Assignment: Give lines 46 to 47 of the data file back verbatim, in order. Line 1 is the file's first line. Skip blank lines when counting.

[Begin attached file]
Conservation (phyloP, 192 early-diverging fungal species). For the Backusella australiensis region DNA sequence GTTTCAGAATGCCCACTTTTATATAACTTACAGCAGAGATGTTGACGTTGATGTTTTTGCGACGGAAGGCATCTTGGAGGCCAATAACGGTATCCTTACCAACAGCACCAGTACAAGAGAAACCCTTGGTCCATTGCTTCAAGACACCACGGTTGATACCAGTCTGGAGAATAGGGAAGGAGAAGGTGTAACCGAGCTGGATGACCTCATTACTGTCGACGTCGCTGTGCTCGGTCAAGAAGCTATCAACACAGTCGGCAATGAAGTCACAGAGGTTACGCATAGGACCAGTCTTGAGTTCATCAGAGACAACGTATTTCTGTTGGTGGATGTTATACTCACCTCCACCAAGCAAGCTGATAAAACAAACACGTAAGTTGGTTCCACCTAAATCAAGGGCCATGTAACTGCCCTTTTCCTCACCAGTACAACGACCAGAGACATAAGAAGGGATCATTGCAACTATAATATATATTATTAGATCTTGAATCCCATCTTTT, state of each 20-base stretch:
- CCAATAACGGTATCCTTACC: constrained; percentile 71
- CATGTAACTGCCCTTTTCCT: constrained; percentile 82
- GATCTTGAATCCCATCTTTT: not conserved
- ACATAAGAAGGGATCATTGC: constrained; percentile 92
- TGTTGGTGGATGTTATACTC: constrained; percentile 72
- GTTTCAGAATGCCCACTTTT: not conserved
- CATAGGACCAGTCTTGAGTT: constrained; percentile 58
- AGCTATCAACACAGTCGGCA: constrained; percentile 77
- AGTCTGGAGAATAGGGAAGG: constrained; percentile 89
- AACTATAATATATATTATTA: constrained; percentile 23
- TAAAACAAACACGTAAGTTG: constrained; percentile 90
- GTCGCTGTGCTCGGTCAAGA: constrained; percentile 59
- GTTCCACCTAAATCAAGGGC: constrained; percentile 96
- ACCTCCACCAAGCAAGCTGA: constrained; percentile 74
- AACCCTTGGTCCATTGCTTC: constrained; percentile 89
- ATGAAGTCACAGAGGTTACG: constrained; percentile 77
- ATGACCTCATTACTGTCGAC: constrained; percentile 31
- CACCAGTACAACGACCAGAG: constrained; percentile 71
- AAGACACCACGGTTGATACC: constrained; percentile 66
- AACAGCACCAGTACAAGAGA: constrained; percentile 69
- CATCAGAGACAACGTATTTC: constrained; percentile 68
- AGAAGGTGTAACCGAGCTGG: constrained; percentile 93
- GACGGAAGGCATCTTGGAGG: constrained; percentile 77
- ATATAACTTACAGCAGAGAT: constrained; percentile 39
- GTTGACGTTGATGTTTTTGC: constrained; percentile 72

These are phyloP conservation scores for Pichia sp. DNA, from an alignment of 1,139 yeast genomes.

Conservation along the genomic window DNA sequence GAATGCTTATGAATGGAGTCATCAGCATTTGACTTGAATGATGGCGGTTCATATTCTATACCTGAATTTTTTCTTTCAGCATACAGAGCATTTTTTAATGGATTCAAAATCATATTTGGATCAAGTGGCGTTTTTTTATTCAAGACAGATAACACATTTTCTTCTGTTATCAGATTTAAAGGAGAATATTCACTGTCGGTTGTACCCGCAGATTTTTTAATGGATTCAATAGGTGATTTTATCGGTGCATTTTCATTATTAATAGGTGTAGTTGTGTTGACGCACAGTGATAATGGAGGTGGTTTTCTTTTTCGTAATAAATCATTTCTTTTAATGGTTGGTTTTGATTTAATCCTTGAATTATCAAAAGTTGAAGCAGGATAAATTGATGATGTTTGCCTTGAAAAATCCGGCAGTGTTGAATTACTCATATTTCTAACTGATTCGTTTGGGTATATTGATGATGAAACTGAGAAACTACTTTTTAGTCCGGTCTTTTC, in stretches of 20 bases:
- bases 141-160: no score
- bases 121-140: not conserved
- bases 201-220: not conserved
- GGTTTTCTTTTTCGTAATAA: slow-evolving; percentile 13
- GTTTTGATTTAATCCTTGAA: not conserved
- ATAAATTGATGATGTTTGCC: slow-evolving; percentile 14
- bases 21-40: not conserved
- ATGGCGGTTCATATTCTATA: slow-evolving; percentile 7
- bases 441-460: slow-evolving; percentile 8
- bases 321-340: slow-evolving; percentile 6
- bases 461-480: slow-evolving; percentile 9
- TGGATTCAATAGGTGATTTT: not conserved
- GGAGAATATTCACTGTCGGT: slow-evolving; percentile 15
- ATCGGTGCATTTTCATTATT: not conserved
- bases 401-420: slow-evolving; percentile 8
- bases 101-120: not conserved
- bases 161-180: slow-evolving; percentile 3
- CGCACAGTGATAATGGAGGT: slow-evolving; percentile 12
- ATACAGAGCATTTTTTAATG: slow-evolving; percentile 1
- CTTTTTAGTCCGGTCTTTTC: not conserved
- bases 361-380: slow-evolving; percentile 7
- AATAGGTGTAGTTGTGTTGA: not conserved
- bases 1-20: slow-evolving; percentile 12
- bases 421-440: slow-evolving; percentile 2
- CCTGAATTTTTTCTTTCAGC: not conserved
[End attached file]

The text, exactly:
- CGCACAGTGATAATGGAGGT: slow-evolving; percentile 12
- ATACAGAGCATTTTTTAATG: slow-evolving; percentile 1